They’ve been around for some time, and their influence is felt in just about everything: music, architecture, interior design, fashion. It’s easy to recognize a stereotypical hipster, since their style is very unique: leather boots, large mustaches (for men), denim shirts, pastel hair, and thick-rimmed glasses. They live in neighborhoods that are the “cool” spots in town, with small minimalistic restaurants and coffee shops that offer a variety of organic coffee beans and vegan options. Their furniture is mostly old wood and vintage appliances. The music they like hides from the mainstream world, and the more unrecognizable, the better. These are all clichés, I know, but there’s some truth to them.
It’s hard to imagine a time before being hipster was as popular and appealing as it is today. But if you want to really see it in all it’s glory, you just need to look at hipster films. There are certain movies that have become almost synonymous with this subculture, whether they like it or not. Here is my selection of the best films that have helped construct this particular visual style.
1. Anything by Wes Anderson
Vintage stuff? Check. Pastel colors? Check. Quirky clothes? Check. I could keep going, but what’s the point? We’ll never know where hipsters would be without the guidance of Wes Anderson, the brilliant filmmaker behind gems such as The Grand Budapest Hotel, Fantastic Mr. Fox, and The Life Aquatic With Steve Zissou. The Texan producer, director, and screenwriter has created such a unique visual style that his influence can be felt in just about every other film in this list. The great thing about him, unlike many other filmmakers, is that he combines style with substance to create funny yet heartbreaking films that stay with you long after the credits. What’s not to love?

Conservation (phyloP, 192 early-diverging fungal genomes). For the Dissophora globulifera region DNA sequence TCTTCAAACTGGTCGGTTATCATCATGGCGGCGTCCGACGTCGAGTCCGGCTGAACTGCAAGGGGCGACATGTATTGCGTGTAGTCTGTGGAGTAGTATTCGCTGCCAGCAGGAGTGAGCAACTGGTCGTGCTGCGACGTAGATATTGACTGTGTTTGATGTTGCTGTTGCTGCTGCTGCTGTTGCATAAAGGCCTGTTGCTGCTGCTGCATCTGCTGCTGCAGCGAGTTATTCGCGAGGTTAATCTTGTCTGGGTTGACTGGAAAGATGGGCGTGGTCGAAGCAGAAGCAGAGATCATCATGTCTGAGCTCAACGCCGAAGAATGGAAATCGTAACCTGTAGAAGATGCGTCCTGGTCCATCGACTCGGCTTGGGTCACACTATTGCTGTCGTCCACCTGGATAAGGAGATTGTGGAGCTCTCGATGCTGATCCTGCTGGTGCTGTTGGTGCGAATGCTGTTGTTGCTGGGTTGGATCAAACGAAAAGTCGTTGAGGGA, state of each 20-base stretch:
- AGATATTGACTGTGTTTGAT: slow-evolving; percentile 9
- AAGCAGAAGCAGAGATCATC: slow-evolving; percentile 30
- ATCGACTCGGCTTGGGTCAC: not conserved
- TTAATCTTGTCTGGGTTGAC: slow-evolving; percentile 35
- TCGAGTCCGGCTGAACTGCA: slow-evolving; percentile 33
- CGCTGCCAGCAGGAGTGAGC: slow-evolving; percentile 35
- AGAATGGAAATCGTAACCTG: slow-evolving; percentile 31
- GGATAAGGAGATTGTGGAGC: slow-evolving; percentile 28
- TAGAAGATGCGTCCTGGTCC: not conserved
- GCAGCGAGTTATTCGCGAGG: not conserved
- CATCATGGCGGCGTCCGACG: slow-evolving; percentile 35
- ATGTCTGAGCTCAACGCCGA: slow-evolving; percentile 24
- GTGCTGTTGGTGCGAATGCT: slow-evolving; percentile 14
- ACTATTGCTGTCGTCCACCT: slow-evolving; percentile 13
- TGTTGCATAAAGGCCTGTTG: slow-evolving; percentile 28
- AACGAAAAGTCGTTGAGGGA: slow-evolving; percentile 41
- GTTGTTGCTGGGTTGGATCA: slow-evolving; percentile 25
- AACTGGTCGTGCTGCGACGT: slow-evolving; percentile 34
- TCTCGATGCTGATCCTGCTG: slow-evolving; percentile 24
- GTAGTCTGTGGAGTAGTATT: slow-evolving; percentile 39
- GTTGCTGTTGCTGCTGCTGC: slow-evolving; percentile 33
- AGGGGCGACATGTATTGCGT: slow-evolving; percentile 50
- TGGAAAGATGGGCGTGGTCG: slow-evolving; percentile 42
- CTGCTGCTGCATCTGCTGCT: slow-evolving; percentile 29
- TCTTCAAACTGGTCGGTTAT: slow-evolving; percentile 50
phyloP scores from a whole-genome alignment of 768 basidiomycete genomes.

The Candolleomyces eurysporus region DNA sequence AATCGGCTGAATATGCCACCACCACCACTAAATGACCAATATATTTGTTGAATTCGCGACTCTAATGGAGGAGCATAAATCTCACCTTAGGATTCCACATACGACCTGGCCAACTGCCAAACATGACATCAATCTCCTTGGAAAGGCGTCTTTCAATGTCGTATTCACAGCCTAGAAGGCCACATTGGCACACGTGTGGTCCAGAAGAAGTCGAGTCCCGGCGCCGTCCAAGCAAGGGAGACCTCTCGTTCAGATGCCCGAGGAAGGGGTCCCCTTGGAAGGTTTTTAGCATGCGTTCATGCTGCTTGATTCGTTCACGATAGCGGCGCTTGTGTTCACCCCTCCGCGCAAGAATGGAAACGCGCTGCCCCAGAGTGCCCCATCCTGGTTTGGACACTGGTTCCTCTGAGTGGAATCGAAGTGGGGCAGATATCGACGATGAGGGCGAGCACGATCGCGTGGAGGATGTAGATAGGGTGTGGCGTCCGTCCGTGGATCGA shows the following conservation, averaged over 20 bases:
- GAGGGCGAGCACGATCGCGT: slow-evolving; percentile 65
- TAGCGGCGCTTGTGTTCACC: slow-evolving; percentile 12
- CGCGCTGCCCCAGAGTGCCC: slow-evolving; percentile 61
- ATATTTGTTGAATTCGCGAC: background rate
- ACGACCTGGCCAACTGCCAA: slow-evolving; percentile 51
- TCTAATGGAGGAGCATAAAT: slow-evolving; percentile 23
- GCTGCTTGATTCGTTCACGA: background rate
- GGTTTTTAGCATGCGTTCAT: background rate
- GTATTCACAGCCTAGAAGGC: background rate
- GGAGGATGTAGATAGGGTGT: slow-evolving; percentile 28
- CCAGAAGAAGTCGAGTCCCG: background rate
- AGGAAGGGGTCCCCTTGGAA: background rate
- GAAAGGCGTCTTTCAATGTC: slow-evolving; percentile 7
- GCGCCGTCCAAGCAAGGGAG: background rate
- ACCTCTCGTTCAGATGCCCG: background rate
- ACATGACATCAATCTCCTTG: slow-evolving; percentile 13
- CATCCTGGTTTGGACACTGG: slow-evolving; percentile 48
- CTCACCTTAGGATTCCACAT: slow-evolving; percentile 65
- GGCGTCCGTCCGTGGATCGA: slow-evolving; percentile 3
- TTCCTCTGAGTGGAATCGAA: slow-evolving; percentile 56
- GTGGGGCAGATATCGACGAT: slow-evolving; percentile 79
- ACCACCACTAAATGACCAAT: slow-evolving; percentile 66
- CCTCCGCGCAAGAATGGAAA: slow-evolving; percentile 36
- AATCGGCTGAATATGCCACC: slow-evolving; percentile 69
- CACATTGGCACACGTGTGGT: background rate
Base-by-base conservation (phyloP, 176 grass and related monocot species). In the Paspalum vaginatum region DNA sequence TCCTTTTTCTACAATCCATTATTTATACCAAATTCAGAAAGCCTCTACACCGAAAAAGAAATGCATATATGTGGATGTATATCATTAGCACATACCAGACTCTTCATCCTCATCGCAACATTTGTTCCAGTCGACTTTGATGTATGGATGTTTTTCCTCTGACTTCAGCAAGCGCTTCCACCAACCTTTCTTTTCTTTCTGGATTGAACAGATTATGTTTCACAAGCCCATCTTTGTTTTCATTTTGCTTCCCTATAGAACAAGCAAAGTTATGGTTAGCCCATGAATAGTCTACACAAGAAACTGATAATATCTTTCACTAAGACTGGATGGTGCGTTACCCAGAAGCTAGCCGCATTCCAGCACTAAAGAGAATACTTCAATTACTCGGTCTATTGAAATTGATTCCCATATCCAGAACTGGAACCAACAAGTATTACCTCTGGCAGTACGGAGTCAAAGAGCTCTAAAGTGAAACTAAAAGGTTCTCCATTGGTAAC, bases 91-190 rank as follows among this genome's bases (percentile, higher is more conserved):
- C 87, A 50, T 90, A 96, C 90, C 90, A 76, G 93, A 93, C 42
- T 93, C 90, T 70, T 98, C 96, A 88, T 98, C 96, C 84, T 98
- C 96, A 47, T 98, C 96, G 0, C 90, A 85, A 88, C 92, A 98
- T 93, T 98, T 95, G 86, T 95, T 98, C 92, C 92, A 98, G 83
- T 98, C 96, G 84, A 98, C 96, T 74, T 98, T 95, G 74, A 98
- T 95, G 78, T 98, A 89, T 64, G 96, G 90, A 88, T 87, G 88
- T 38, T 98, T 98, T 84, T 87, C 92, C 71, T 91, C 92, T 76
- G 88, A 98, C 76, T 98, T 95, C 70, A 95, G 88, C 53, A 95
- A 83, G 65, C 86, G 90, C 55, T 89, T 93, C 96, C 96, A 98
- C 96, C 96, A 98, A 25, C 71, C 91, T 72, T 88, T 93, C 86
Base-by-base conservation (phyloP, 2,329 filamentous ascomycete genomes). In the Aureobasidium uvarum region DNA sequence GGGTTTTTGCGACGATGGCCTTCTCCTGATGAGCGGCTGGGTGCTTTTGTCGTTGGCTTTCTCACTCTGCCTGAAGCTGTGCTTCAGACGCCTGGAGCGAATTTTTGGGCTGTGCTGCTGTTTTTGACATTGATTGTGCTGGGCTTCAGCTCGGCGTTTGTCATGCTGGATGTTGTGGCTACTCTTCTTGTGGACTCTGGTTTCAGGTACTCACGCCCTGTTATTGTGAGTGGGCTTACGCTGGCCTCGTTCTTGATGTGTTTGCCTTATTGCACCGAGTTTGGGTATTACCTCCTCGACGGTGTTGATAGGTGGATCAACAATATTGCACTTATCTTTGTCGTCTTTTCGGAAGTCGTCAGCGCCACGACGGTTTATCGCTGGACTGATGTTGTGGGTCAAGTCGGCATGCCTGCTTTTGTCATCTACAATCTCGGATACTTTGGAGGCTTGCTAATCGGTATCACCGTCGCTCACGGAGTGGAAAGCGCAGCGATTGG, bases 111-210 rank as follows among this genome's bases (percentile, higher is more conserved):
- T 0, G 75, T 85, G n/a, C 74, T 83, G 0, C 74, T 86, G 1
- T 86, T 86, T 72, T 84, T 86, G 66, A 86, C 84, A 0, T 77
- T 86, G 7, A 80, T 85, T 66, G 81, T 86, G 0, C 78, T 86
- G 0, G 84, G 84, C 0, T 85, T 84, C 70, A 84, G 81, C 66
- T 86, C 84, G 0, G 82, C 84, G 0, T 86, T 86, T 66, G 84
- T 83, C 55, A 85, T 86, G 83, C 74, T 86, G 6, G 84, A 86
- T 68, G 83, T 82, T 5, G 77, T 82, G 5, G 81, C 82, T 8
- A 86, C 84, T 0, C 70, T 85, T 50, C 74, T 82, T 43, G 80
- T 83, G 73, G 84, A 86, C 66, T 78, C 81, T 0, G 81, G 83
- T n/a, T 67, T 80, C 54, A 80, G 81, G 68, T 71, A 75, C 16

2. Eternal Sunshine of the Spotless Mind by Michel Gondry
Clementine, Joel’s quirky but tough ex girlfriend, has become a hipster icon, with her colorful clothes and ever changing dyed hair. Michel Gondry’s masterpiece deals with memories and heartbreak. It dares to ask whether having loved and lost is better than never to have loved at all. Joel realizes what the correct answer to that question is as he’s having Clementine erased from his memory. The film is a beautiful study of relationships gone wrong. Clementine’s outfits and bright tresses have been imitated since it first came out.
3. Juno by Jason Reitman
This extremely quotable film about a teenage girl dealing with an unwanted pregnancy has some of the greatest comebacks and one-liners of twenty-first century cinema, such as: “I’m not crying. I’m allergic to fine home furnishing.” The film’s characters are charming, genuine people, unafraid to speak their minds. The movie has an intense color palette, filled with reds and yellows, reminiscent of Wes Anderson’s films. Plus, the soundtrack’s awesome, filled with classic rock songs and lesser known gems that fit perfectly into the story.
4. 500 Days of Summer by Marc Webb
Cardigans, architecture, The Smiths, dates at Ikea, vinyl record stores, and foreign film projections. Yes, 500 Days of Summer is as hipster as they come. The story of a romantic who falls for a woman who refuses to believe in real love left many people unsatisfied due its choice of a more realistic outcome. But the film is a very interesting study on our ideas of what love is, how much we idealize it, and our tendency to forget about the ugly parts. It’s a visually stunning film that gave us a much needed fresh take on the romantic comedy. Team Summer!
5. Her by Spike Jonze
A science fiction film filled with state-of-the-art devices still manages to look like all its decoration came straight from an antique shop. I could make the argument that Her’s vintage esthetic directly influenced several interior designers that went on to furnish and decorate just about every young, hip, creative company that started right after the movie’s release in 2013. It’s a beautiful film that talks about our constant need for love and our complex relationship with technology. Yet this is done through a sobering perspective that avoids being judgmental.
If you enjoyed this list, try out our essential film buff movie list and our selection of movies that have no happy endings.
Taste of Cinema